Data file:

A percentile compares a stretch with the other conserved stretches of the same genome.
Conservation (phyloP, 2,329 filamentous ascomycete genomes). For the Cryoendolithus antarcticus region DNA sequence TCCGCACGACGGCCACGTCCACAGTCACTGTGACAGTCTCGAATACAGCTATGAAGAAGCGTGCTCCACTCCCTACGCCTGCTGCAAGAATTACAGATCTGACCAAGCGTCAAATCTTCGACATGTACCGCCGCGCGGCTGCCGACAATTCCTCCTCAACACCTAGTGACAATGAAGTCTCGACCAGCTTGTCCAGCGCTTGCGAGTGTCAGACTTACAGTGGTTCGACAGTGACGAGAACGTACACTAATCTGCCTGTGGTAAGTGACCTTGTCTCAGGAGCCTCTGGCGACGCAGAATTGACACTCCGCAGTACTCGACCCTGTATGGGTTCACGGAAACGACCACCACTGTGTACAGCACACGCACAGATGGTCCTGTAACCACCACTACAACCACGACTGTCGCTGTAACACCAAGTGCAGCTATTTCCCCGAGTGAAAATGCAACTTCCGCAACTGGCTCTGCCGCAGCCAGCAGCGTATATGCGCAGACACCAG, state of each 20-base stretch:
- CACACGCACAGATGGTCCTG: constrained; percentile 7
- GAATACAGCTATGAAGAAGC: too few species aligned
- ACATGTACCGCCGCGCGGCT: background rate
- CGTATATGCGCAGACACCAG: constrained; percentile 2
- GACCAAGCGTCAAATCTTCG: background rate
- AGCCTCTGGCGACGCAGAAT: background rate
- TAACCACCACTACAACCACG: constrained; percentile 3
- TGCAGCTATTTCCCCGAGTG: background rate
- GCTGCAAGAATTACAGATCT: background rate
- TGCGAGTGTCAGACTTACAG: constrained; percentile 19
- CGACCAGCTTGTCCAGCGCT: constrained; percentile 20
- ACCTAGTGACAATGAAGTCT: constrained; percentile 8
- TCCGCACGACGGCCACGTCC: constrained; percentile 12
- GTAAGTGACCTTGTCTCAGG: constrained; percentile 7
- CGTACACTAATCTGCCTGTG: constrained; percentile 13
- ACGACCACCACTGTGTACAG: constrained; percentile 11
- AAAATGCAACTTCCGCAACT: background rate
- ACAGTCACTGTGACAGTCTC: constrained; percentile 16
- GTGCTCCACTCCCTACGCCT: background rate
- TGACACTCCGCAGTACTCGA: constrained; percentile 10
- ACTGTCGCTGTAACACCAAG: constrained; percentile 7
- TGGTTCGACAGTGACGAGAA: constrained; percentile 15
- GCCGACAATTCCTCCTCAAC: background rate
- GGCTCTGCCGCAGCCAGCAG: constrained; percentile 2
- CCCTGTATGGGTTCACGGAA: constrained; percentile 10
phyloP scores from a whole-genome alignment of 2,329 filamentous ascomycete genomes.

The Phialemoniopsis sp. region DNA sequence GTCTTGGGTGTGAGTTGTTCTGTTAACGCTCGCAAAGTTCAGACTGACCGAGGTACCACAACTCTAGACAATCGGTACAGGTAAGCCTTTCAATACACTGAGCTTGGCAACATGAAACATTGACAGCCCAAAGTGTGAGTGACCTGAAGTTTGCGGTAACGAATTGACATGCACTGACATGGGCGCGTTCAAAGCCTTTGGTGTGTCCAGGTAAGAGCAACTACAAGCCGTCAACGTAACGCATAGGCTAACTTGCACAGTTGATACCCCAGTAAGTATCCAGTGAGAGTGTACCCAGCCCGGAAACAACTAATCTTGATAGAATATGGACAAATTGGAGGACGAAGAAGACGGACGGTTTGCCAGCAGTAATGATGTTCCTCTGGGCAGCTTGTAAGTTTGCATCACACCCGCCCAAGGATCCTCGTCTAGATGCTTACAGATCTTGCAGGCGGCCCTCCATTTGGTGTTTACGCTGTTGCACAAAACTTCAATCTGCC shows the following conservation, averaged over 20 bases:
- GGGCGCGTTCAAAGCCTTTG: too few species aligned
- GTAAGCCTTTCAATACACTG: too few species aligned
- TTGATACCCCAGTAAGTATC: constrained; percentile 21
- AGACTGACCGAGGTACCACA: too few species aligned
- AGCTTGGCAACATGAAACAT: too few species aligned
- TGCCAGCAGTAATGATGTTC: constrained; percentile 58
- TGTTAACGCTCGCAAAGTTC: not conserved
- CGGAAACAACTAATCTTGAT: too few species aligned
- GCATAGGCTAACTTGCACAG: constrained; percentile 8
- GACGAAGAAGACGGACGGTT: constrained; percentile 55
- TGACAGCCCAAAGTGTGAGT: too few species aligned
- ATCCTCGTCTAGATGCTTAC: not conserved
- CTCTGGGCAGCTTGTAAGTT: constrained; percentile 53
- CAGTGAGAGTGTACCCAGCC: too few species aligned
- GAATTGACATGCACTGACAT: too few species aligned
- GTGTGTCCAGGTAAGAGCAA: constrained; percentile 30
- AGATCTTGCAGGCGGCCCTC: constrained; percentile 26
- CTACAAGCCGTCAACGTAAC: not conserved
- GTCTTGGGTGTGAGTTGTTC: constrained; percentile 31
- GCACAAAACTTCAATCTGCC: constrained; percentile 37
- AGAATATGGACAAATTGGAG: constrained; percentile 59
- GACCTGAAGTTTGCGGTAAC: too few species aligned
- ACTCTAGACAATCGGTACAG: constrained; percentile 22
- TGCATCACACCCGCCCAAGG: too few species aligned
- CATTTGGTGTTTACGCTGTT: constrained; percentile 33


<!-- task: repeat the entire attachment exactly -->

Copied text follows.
A percentile compares a stretch with the other conserved stretches of the same genome.
Conservation (phyloP, 2,329 filamentous ascomycete genomes). For the Cryoendolithus antarcticus region DNA sequence TCCGCACGACGGCCACGTCCACAGTCACTGTGACAGTCTCGAATACAGCTATGAAGAAGCGTGCTCCACTCCCTACGCCTGCTGCAAGAATTACAGATCTGACCAAGCGTCAAATCTTCGACATGTACCGCCGCGCGGCTGCCGACAATTCCTCCTCAACACCTAGTGACAATGAAGTCTCGACCAGCTTGTCCAGCGCTTGCGAGTGTCAGACTTACAGTGGTTCGACAGTGACGAGAACGTACACTAATCTGCCTGTGGTAAGTGACCTTGTCTCAGGAGCCTCTGGCGACGCAGAATTGACACTCCGCAGTACTCGACCCTGTATGGGTTCACGGAAACGACCACCACTGTGTACAGCACACGCACAGATGGTCCTGTAACCACCACTACAACCACGACTGTCGCTGTAACACCAAGTGCAGCTATTTCCCCGAGTGAAAATGCAACTTCCGCAACTGGCTCTGCCGCAGCCAGCAGCGTATATGCGCAGACACCAG, state of each 20-base stretch:
- CACACGCACAGATGGTCCTG: constrained; percentile 7
- GAATACAGCTATGAAGAAGC: too few species aligned
- ACATGTACCGCCGCGCGGCT: background rate
- CGTATATGCGCAGACACCAG: constrained; percentile 2
- GACCAAGCGTCAAATCTTCG: background rate
- AGCCTCTGGCGACGCAGAAT: background rate
- TAACCACCACTACAACCACG: constrained; percentile 3
- TGCAGCTATTTCCCCGAGTG: background rate
- GCTGCAAGAATTACAGATCT: background rate
- TGCGAGTGTCAGACTTACAG: constrained; percentile 19
- CGACCAGCTTGTCCAGCGCT: constrained; percentile 20
- ACCTAGTGACAATGAAGTCT: constrained; percentile 8
- TCCGCACGACGGCCACGTCC: constrained; percentile 12
- GTAAGTGACCTTGTCTCAGG: constrained; percentile 7
- CGTACACTAATCTGCCTGTG: constrained; percentile 13
- ACGACCACCACTGTGTACAG: constrained; percentile 11
- AAAATGCAACTTCCGCAACT: background rate
- ACAGTCACTGTGACAGTCTC: constrained; percentile 16
- GTGCTCCACTCCCTACGCCT: background rate
- TGACACTCCGCAGTACTCGA: constrained; percentile 10
- ACTGTCGCTGTAACACCAAG: constrained; percentile 7
- TGGTTCGACAGTGACGAGAA: constrained; percentile 15
- GCCGACAATTCCTCCTCAAC: background rate
- GGCTCTGCCGCAGCCAGCAG: constrained; percentile 2
- CCCTGTATGGGTTCACGGAA: constrained; percentile 10
phyloP scores from a whole-genome alignment of 2,329 filamentous ascomycete genomes.

The Phialemoniopsis sp. region DNA sequence GTCTTGGGTGTGAGTTGTTCTGTTAACGCTCGCAAAGTTCAGACTGACCGAGGTACCACAACTCTAGACAATCGGTACAGGTAAGCCTTTCAATACACTGAGCTTGGCAACATGAAACATTGACAGCCCAAAGTGTGAGTGACCTGAAGTTTGCGGTAACGAATTGACATGCACTGACATGGGCGCGTTCAAAGCCTTTGGTGTGTCCAGGTAAGAGCAACTACAAGCCGTCAACGTAACGCATAGGCTAACTTGCACAGTTGATACCCCAGTAAGTATCCAGTGAGAGTGTACCCAGCCCGGAAACAACTAATCTTGATAGAATATGGACAAATTGGAGGACGAAGAAGACGGACGGTTTGCCAGCAGTAATGATGTTCCTCTGGGCAGCTTGTAAGTTTGCATCACACCCGCCCAAGGATCCTCGTCTAGATGCTTACAGATCTTGCAGGCGGCCCTCCATTTGGTGTTTACGCTGTTGCACAAAACTTCAATCTGCC shows the following conservation, averaged over 20 bases:
- GGGCGCGTTCAAAGCCTTTG: too few species aligned
- GTAAGCCTTTCAATACACTG: too few species aligned
- TTGATACCCCAGTAAGTATC: constrained; percentile 21
- AGACTGACCGAGGTACCACA: too few species aligned
- AGCTTGGCAACATGAAACAT: too few species aligned
- TGCCAGCAGTAATGATGTTC: constrained; percentile 58
- TGTTAACGCTCGCAAAGTTC: not conserved
- CGGAAACAACTAATCTTGAT: too few species aligned
- GCATAGGCTAACTTGCACAG: constrained; percentile 8
- GACGAAGAAGACGGACGGTT: constrained; percentile 55
- TGACAGCCCAAAGTGTGAGT: too few species aligned
- ATCCTCGTCTAGATGCTTAC: not conserved
- CTCTGGGCAGCTTGTAAGTT: constrained; percentile 53
- CAGTGAGAGTGTACCCAGCC: too few species aligned
- GAATTGACATGCACTGACAT: too few species aligned
- GTGTGTCCAGGTAAGAGCAA: constrained; percentile 30
- AGATCTTGCAGGCGGCCCTC: constrained; percentile 26
- CTACAAGCCGTCAACGTAAC: not conserved
- GTCTTGGGTGTGAGTTGTTC: constrained; percentile 31
- GCACAAAACTTCAATCTGCC: constrained; percentile 37
- AGAATATGGACAAATTGGAG: constrained; percentile 59
- GACCTGAAGTTTGCGGTAAC: too few species aligned
- ACTCTAGACAATCGGTACAG: constrained; percentile 22
- TGCATCACACCCGCCCAAGG: too few species aligned
- CATTTGGTGTTTACGCTGTT: constrained; percentile 33